Louisville Shines a Light on Kentucky’s Student Attractions
Student Attractions on Louisville’s Main Street
Louisville Slugger Museum & Factory
Greeted by the world’s tallest bat at the entrance, groups soon realize that their visit to the Louisville Slugger Museum & Factory will be no ordinary experience. Students get history and physics lessons on the side, while having fun hearing about America’s favorite past-time.
Daily activities and programs feature live character performances, behind-the-scenes tours, hands-on activities and more. In Louisville Slugger Enlists, a costumed interpreter describes how Louisville Slugger pitched in during World War II; visit the Bat Vault that contains models used to create bats for some of baseball’s greats like Babe Ruth and Hank Aaron; and tour the factory where the famous bats are made to learn the bat-making process. Each participant receives a complimentary mini bat. Pupils witness important scientific principles at work when they face a 90-mph fastball and discover a piece of the past with the world’s oldest baseball glove.
A Bats & Boats package includes a tour of the Louisville Slugger Museum & Factory and an two-hour cruise along the Ohio River aboard the Belle of Louisville sternwheeler offering a buffet lunch.
Frazier International History Museum
While exploring the collection of the Frazier students learn the themes of American history from the Revolutionary War to days of the Wild West. Young visitors come in touch with people and events that changed the world through live performances by costumed interpreters. Every day, one of 90 historic performances and demonstrations are presented on the likes of Annie Oakley, Buffalo Bill, Abraham Lincoln, Joan of Arc, Olaudah Equiano and others that provide a journey through 1,000 years of history. The museum also offers ever-changing and interactive exhibits. “Civil War: My Brother, My Enemy” is an upcoming exhibit that opens fall 2011.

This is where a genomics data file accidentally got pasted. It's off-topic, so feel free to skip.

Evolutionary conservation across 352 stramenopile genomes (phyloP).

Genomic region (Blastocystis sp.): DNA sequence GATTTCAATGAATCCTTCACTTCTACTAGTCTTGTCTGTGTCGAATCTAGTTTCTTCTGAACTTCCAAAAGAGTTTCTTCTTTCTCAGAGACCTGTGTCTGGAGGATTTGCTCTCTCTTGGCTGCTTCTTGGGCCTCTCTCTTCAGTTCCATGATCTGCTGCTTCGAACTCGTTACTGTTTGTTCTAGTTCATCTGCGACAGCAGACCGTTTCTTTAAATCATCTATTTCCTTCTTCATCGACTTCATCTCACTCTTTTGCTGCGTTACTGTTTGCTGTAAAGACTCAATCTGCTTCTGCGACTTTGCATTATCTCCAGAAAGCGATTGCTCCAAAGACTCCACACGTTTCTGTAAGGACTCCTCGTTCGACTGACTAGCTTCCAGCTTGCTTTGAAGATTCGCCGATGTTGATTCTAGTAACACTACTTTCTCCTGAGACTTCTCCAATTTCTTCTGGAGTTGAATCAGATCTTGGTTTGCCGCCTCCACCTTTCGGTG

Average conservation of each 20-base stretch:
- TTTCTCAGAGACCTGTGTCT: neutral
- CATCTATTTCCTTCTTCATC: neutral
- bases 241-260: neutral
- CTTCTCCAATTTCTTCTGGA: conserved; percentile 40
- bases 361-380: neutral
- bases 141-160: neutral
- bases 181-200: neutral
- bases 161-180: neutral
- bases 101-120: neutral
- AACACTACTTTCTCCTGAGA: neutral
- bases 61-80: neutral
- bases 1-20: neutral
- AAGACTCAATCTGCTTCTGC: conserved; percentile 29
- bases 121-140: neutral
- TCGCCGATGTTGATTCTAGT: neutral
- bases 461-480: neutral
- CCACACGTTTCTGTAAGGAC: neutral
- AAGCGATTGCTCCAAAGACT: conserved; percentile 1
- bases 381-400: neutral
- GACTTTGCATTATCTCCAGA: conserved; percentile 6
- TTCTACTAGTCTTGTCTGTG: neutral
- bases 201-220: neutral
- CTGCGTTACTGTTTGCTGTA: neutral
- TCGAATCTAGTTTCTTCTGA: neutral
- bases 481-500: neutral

The Frazier International Museum brings history to life for K-12 students through educational opportunities that utilize object-based learning, engaging activities, gallery investigations and live performances – all tailored to meet Core Content Curriculum Standards. The museum’s school programs help students learn from the past in order to create a better future. This variety of programs, takes the historic content and makes it relevant to today.
Louisville Science Center
The Science Center, designated the “State Science Center of Kentucky,” is the largest hands-on science center in Kentucky. It features 150 interactive exhibits, an IMAX Theatre, teaching laboratories, and engaging educational programs.
Permanent exhibits include “The World Around Us” in which natural and earth sciences are brought to life in a wide range of interactive and multimedia activities in ecological galleries: Atmosphere, Terrasphere, and Aquasphere. In “The World We Create,” students enter the worlds of chemistry, architecture, physics, and engineering by exploring scientific advancements in those fields. Life sciences and health are the focus of “The World Within Us.” Groups learn about how the body works through hands-on exhibits and how healthy/unhealthy lifestyle choices affect their body. Highlights include:Out of Control – Behind the wheel of a Volkswagen, students can experience the difference between driving sober and driving under the influence of alcohol.
Discount pricing (for group tours, sports teams, youth and church groups) is valid for 10 or more with advance reservation To receive the group rate, reservations must be made 48 hours in advance.
Kentucky Museum of Art and Craft